Saturday, November 1, 2008

Minimalist cruising part two: Blondie and Jester



Blondie Hasler is an icon in the annals of singlehanded sailing and a large contributor to the experience and definition of minimalist cruising. His accomplishments are legendary. Lt.Col.Herbert George Hasler DSO,OBE first achieved sailing notoriety in 1932, the year he was commissioned as a marine for sailing a 14ft. dinghy singlehanded round trip Plymouth to Portsmouth and back. He was awarded the  Croix de Guerre  for heroism in Norway and was the motivation and facilitator of Operation Frankton. He designed the folding kayaks used in this ''raid" , most likely from German models. A film chronicling these exploits, was released in 1955 and named the "Cockleshell Heroes" and a book of the same name soon followed. After the conclusion of the war he turned to blue water cruising/racing as his field of inquiry. Taking his que from Uffa Fox and bucking the convention of the day he first turned to the 30 square meter Tre Sang, a light displacement "toothpick" considered unsuitable for offshore racing. He was winning races and being convinced that his instincts about light displacement were on target. Some sources indicate he also was influenced by the J.Laurent Giles design Myth of Malham, also of light displacement and sporting a bulb keel. These early achievements notwithstanding, Blondie Hasler is probably most remembered for what came next. An indefatigable experimenter and tinkerer, Blondie had an overwhelming desire to"design and build the smallest yacht that could be sailed in safety and with the minimum of effort". Across oceans. He achieved his goal with three bold strokes. First,  in the early 1950's he commissioned a Folkboat, a noteworthy Scandinavian design of about 25'9",  but his with no cockpit, completely decked over except for two small hatches, and began experimenting with rigs. He eventually 'rediscovered' the Chinese junk rig and found it to be an aerodynamic jewel. Meanwhile he was also exploring various configurations of windvane self steering. He eventually resolved the problem to his satisfaction inventing the Hasler self steering. To publicise and spread word of his discoveries and decisions toward manageable simplified ocean cruising for the singlehand sailor, the next light bulb for the Lt. Col. was an Atlantic crossing race, defined thus: "A sporting event to encourage the development of boats, gear, supplies and technique for single-handed passages under sail." There was a dramatic lack of rules—no handicaps, no compulsory equipment, no marks to round. When asked about safety and the need to carry a radio transmitter, Hasler merely replied "It would be more seemly to drown like a gentleman." This was 1956 and his first taker was none other than Francis Chichester who eventually won the race, with Blondie in second. They had reportedly made a bet of a half crown as to who would get there first. A few other daring souls became interested, but it took until 1960 to bring the idea to fruition. Blondie eventually found a sponsor in the English newspaper the Observer and thus was born the first OSTAR. With this brilliant move Blondie Hasler had created the world of modern singlehanded ocean racing, with all its permutations. The race proved the validity of his innovations and inheritors of his mantle are stil racing today (ie: Roger Taylor). He eventually sold Jester to Michael Richey who continued racing in the OSTAR through 2004.  The original jester was lost  in 1988 andwas rebuilt through the help of a trust. To a tee. More on Michael later. Blondies inventions revolutionised the popularity and viability of singlehanded sailing, with repercussions far beyond the OSTAR. Creed O'Hanlon says:"The competitors in the first singlehanded transatlantic race – not  just Hasler and Chichester, but David Lewis, Val Howells and Jean  Lacombe – were my earliest inspirations to sail offshore. They were,  all of them, smart, bold and eccentric and had lived big lives in  which the race was just one more interesting episode. There was  nothing fancy about their boats which, with the exception of  Chichester's, were tiny and only basically equipped (Lacombe's  especially). The Jester event is an homage to their spirit and guys  like Roger Taylor are very much the rightful heirs – as opposed to the  commercial gladitaors such as Macarthur and Joyen – of Hasler's  tradition. To be part of it is, for me, maybe, a way of reclaiming  what is really interesting about racing in small boats, unsupported by  sponsorship and too much technology." Creed is referring to the Jester challenge, also of which you'll get more later. I also asked Roger Taylor to comment on the influence of Blondie in his sailing philosophy and he replied: "belief in the power of lateral thinking, not following received wisdoms and, more practically, his proof, via Jester,that ocean sailing does not have to be a mad, machismo thrash - a warm,relaxed and dry skipper who never has to exit the hatch will do a more seamanlike job than a skipper wrung out and exhausted from constant deckwork."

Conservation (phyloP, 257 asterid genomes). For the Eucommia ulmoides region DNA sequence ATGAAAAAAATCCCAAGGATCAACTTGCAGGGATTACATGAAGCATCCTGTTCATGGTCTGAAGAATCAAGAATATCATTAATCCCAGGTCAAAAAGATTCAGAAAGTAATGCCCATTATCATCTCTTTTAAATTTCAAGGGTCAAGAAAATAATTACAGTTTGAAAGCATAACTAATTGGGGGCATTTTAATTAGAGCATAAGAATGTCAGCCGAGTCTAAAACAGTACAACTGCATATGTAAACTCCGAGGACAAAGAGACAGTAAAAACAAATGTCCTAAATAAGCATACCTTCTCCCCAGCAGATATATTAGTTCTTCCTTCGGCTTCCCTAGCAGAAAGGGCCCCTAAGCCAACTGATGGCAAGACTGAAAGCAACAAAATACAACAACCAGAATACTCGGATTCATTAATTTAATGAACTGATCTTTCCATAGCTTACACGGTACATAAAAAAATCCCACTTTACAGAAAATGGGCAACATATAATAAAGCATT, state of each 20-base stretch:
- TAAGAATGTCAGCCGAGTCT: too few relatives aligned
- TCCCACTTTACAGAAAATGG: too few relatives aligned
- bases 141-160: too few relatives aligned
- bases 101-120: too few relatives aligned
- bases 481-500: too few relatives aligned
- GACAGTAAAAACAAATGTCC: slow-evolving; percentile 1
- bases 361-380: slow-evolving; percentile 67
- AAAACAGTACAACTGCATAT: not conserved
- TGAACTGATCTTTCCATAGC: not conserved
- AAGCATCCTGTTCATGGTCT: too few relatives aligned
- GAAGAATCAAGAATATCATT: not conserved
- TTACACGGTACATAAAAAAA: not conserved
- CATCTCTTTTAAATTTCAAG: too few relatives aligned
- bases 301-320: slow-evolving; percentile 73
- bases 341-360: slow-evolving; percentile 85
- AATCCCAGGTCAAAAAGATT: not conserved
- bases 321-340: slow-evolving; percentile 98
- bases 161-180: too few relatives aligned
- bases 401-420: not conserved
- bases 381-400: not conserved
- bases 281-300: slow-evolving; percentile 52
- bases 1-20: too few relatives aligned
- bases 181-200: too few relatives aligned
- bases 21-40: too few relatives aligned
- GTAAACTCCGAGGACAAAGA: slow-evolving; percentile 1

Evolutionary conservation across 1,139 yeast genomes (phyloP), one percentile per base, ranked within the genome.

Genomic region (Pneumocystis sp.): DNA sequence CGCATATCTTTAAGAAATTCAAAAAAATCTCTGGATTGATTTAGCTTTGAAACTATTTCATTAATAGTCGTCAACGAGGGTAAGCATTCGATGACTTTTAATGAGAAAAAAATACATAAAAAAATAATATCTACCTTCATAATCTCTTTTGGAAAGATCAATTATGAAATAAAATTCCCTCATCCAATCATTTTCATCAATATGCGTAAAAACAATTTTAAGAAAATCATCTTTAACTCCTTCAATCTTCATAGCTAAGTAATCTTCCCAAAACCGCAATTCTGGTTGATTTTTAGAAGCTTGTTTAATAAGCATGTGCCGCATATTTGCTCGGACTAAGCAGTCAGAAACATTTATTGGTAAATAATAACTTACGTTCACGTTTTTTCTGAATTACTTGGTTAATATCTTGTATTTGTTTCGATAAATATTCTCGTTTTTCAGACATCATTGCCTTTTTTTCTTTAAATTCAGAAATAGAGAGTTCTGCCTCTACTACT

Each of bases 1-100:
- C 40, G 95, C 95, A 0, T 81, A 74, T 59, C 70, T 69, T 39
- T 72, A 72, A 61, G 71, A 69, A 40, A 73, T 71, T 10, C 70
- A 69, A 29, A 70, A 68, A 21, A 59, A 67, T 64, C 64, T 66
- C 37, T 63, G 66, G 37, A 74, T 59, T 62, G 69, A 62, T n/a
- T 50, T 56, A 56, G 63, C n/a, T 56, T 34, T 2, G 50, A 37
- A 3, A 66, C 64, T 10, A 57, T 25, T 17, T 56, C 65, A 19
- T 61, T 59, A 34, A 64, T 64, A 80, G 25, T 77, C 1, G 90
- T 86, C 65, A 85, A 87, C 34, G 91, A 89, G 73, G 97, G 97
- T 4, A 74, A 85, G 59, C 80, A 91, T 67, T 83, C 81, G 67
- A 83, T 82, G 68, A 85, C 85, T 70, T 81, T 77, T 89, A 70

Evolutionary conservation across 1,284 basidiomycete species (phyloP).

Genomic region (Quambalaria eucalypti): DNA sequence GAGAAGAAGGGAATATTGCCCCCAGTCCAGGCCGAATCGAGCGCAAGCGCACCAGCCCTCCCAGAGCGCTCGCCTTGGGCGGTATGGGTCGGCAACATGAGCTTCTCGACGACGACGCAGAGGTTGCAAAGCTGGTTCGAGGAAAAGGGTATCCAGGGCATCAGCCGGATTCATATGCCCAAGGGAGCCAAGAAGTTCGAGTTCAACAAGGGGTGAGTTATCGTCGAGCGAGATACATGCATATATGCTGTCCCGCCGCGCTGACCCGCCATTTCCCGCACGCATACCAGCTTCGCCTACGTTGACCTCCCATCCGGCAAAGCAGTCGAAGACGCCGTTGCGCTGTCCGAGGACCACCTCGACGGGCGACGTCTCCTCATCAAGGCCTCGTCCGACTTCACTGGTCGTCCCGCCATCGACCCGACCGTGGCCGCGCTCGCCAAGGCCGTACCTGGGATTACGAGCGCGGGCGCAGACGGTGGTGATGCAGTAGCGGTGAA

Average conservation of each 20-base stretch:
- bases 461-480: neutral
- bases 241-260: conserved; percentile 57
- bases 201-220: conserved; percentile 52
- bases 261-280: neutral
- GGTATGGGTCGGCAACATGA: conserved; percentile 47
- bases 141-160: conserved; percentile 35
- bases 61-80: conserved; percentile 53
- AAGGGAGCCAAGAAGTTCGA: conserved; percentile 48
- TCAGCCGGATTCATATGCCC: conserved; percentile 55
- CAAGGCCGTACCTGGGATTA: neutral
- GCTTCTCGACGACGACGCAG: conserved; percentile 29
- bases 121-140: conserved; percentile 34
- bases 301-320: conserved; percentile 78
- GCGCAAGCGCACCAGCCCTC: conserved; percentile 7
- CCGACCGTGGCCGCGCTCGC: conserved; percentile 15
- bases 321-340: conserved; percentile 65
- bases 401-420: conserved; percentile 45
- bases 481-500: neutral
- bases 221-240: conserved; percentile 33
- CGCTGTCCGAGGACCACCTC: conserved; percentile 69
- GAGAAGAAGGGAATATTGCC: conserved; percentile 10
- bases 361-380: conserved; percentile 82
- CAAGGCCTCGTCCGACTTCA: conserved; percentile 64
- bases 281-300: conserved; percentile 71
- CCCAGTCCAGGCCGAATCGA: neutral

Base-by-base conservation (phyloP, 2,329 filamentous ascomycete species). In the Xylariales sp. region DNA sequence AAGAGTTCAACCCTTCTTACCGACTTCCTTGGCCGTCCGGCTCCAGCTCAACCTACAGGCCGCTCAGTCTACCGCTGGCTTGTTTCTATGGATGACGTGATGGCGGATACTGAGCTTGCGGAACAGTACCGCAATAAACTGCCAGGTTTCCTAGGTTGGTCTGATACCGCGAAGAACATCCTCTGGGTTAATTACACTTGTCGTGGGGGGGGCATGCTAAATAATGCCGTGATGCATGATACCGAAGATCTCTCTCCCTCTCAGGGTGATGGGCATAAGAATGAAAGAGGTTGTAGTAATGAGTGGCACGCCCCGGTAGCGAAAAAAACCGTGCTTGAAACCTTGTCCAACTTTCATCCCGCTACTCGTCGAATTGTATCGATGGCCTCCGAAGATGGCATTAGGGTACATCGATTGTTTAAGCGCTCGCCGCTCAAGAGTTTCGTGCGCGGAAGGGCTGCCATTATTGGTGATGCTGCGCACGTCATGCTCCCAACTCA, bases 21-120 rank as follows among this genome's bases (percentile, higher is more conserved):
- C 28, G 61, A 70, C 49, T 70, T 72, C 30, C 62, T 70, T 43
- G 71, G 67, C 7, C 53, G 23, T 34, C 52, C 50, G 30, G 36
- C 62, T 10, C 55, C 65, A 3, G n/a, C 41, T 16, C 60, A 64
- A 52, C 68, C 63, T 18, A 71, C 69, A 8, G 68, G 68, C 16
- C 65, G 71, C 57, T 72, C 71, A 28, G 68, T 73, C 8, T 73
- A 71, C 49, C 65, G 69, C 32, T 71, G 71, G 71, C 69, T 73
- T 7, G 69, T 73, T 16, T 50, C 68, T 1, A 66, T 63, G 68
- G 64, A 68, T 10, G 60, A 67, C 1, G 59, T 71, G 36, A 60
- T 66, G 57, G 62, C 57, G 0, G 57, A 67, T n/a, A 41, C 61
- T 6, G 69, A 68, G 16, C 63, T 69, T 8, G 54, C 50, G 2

Blondie Hasler retired in later years to a home in Scotland where he pursued organic farming and  the reinvention of agricultural methods until his death in 1987. He is well remembered.

2 comments:

Mike Taylor said...

Hello,

I have been a fan of your blog for some time now.
I was particularly delighted to read your post about Blondie Hasler.
He has been well known among us older Brit sailors for many years. It is good to know that not only his exploits but his sailing philosophy are not forgotten.
Though I do have reservations about the commercial aspects of the big name races such as the Volvo and the Vendée Globe I do have a great deal of respect for the sailors and enjoy following their progress. However I personally am more inspired by races such as the Jester Challenge. Unfortunately these low key events aren’t so easy to keep track of. I was fortunate enough to see the start of this year’s Jester race. The Junk Rig Association, of which I am a member, timed its UK summer rally to coincide with the start.
My own boat is elderly wooden and has a minimum of gear but I’m no Luddite I believe in using technology where appropriate. After all if it wasn’t for the internet I would not be able to read such superb blogs such as yours.
Thank you,
Mike.

Enter Miles said...

Hi Thomas,
great post!
It is allways good to remember the roots. The sources where we shound allways go back to, to have a cristal clear drink.
Your blog hepls us to remember the way.
Greetings from Rio,
Peter